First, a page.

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|The ninth hole at The Rim Golf Club, a 533-yard par 5, plays to an elevated, split-level green. (Courtesy of The Rim G.C.)|
PAYSON, Ariz. -- For 10 years, The Rim Golf Club was like the Faberge egg on display at a museum.
You could look at it. You could admire its beauty. But you could not touch it.
The 7,115-yard, par-72 layout about 75 miles northeast of Scottsdale opened as a private club in 1999. It remained that way until the recession forced its owners to generate more revenue and open the course to the public in the summer of 2009.
The result: Weekend hackers now receive the opportunity to play one of the most beautiful –- and demanding –- golf courses in Arizona. They discover a facility that takes your breath away and luxuries you won't find at the neighborhood municipal –- like magazine racks in every bathroom stall.
"People are blown away, really, at a lot of things," said Bobby Trunzo, director of golf at The Rim Golf Club. "First of all, they're amazed the drive is as easy as it is. Then they get here, and they're kind of awestruck by the facility, the quality of the golf course and the conditions."
The 148 members of The Rim Golf Club still come first. The public isn't allowed on the golf course until after 10 a.m. And even then, Trunzo takes care not to fill up every available tee time.
"That's been one of the challenges for us and the staff," he said. "We have to find a way to make sure our members still have special treatment. That's why we don't herd people through here like cattle and pump in 150 rounds per day."
Consider yourself blessed if you get a starting time. Fees range from $99 to $120, depending on the time of day.
The Tom Weiskopf-Jay Morrish design is so easy on the eyes, particularly the unobstructed views of the Mogollon Rim, that sometimes, you forget the numbers on the scorecard.
But make no mistake, beneath all that beauty lurks a monster that will test your game and your patience. Generally, private clubs cater to low-handicap players. Morrish and Weiskopf designed The Rim Golf Club with that in mind.
Five of the par 4s measure 450 yards or longer. Two par 5s that stretch beyond 575 yards. Compounding the difficulty, most of the holes play uphill. And if the wind happens to be against you, well, you better hit the heck out of your 3-wood.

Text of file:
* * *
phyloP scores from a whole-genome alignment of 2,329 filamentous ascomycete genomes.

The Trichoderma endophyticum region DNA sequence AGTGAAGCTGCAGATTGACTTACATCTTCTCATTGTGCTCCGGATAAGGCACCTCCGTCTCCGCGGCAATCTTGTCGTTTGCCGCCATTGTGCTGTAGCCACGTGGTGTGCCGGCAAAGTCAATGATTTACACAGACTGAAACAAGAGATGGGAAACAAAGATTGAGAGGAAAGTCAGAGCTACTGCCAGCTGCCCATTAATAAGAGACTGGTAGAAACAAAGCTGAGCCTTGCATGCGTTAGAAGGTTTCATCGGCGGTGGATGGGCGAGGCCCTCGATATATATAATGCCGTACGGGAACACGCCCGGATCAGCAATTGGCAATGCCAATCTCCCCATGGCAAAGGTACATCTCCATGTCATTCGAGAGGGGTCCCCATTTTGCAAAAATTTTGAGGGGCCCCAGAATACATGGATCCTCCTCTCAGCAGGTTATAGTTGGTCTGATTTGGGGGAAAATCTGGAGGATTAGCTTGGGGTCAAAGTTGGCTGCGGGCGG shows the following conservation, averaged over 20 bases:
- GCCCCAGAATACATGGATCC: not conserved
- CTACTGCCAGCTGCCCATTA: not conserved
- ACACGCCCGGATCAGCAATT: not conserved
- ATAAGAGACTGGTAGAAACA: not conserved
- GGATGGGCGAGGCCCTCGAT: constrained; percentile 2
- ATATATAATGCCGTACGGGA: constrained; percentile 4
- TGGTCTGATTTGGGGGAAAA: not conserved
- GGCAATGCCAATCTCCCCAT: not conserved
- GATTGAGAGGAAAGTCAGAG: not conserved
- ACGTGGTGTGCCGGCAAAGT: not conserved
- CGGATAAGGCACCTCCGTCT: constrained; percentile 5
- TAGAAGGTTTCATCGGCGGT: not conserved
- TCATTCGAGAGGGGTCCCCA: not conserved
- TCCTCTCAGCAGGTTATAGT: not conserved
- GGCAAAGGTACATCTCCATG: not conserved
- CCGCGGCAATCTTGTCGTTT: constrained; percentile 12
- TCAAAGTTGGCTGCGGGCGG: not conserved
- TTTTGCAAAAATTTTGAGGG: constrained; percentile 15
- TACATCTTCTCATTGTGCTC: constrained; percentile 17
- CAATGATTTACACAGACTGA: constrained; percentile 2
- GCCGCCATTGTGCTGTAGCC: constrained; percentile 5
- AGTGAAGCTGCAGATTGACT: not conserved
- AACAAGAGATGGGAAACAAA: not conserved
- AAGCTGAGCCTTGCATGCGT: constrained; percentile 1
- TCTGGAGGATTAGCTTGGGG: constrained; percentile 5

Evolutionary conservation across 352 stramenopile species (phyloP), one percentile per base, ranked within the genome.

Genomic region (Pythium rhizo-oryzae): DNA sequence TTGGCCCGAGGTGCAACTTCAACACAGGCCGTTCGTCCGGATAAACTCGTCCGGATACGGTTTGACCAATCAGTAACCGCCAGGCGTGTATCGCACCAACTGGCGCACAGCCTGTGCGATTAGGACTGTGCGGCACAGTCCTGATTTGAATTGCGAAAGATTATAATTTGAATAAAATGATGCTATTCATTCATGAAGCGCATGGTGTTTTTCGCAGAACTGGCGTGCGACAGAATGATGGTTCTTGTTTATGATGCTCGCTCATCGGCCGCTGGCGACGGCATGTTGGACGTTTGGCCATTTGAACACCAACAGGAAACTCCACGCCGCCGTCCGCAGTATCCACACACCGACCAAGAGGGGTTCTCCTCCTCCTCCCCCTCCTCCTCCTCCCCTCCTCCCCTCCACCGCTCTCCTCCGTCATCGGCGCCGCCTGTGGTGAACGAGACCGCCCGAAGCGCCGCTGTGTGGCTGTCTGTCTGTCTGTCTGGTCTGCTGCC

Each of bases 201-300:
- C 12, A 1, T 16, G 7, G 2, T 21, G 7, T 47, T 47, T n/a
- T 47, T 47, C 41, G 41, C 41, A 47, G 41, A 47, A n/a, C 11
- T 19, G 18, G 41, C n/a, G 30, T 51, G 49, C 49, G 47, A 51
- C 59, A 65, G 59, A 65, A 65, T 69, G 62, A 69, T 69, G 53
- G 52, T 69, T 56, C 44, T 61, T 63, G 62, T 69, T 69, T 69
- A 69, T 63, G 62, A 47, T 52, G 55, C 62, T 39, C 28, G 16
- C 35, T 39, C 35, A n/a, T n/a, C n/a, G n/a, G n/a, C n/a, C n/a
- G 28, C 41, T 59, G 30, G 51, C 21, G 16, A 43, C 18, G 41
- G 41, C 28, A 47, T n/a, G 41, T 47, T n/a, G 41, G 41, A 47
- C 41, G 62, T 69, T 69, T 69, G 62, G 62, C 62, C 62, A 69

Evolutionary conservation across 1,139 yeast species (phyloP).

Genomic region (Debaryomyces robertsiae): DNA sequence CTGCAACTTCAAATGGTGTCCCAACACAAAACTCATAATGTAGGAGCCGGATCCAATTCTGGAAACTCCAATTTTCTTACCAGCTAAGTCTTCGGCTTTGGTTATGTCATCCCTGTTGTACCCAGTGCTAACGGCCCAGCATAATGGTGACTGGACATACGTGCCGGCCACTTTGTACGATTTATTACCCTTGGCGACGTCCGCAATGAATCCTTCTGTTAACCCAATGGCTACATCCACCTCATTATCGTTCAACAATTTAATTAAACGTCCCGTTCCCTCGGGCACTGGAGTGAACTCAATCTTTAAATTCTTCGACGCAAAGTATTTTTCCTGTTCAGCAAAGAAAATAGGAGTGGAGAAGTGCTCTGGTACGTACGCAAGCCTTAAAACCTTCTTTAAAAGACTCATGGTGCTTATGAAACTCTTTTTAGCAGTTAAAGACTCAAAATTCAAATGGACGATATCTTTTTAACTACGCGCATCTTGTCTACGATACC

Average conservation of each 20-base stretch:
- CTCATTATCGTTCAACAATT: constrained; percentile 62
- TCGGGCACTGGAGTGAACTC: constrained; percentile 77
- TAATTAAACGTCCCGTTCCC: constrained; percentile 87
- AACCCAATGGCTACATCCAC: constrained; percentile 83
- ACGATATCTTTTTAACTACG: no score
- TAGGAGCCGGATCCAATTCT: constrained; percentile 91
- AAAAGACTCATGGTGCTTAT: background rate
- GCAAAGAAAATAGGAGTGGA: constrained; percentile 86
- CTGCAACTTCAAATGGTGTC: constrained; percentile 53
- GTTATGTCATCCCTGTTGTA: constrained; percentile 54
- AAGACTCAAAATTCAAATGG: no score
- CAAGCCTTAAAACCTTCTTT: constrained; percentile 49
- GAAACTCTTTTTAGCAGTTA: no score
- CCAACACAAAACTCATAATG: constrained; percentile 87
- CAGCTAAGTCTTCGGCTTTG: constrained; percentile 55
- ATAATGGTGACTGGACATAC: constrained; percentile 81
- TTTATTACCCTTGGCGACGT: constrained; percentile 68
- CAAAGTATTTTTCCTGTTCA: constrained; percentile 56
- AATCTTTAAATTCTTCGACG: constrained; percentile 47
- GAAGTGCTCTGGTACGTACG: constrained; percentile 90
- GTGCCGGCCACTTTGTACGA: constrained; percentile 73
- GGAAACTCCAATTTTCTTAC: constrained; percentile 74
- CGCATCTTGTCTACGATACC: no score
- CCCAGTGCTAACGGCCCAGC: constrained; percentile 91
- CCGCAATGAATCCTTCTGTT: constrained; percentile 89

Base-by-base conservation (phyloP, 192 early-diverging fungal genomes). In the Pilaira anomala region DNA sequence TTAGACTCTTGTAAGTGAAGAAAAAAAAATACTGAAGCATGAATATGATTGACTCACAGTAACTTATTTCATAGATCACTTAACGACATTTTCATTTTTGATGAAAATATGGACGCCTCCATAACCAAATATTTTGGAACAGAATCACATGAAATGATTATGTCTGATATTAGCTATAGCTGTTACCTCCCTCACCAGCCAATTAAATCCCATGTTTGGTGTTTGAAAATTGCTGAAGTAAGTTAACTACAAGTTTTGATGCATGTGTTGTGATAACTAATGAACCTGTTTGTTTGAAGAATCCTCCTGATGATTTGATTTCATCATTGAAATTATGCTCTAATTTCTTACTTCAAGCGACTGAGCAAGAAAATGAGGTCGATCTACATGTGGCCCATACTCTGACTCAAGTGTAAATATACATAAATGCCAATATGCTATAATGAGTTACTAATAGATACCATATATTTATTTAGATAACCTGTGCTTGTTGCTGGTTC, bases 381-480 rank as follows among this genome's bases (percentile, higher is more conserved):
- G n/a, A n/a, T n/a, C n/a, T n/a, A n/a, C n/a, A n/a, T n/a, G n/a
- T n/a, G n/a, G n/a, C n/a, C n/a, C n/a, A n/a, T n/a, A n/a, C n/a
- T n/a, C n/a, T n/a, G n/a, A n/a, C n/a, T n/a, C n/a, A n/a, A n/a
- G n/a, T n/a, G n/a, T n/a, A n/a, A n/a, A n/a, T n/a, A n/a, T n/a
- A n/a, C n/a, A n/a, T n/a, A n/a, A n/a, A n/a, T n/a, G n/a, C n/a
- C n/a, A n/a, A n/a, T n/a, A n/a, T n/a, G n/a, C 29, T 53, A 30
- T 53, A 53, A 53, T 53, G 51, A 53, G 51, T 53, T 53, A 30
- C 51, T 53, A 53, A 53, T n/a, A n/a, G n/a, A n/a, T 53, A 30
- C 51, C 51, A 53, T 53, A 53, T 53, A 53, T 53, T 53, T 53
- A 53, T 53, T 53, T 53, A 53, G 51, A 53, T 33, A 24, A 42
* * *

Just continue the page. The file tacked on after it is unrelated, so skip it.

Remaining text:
"There are some holes that are incredibly long," said Dave Bosley, a member of The Rim Golf Club for six years. "On the other hand, there are a number of holes even a 10-handicapper can play with a drive and a wedge."
So says the scratch golfer. Trust me, there aren't many of wedges pulled out for approach shots. And that's with the balls traveling an additional 10 percent because of the 5,000-foot elevation.
Now, that's not to suggest The Rim Golf Club is unplayable. Far from it. But it's crucial, given the elevation changes, that golfers pick the right set of tees. Take the par-3 eighth hole, guarded by a lake to the left of the green. It plays 225 yards from the tips but only 158 yards from the gold tees.
"This is one of those courses you need to play multiple times to get a feel for it," Trunzo said. "The first five, six or seven rounds I played here, I was kind of overwhelmed by the course."
Even then, The Rim Golf Club ranks as a must-play because of the scenery, the course conditions -– its bentgrass greens are among the best in the state -– and the completely different feel from desert golf in the Valley around Phoenix.
Just appreciate the views and accept that your scorecard might get beat up. The Rim Golf Club is worth the trade-off.
There are dozens of first-class courses in the Valley. But golfers will do themselves a disservice if they don't make the 90-minute trip to Payson and play The Rim Golf Club. It is, simply, an incredible experience in every way, from the service to the scenery to the golf course itself. If you're traveling to Arizona, put it on the itinerary. You can thank me later.
The city of Payson offers several chain hotels and restaurants, but golfers can also stay in Scottsdale and make the drive. The top dining option in Payson, Fargo's Steak House, sits less than a five-minute drive from the golf course.
June 3, 2010
Scott Bordow is a sports writer with The Arizona Republic and an avid golfer (although you can't tell from his putting stroke). His blog appears on azcentral.com.
Any opinions expressed above are those of the writer and do not necessarily represent the views of the management.
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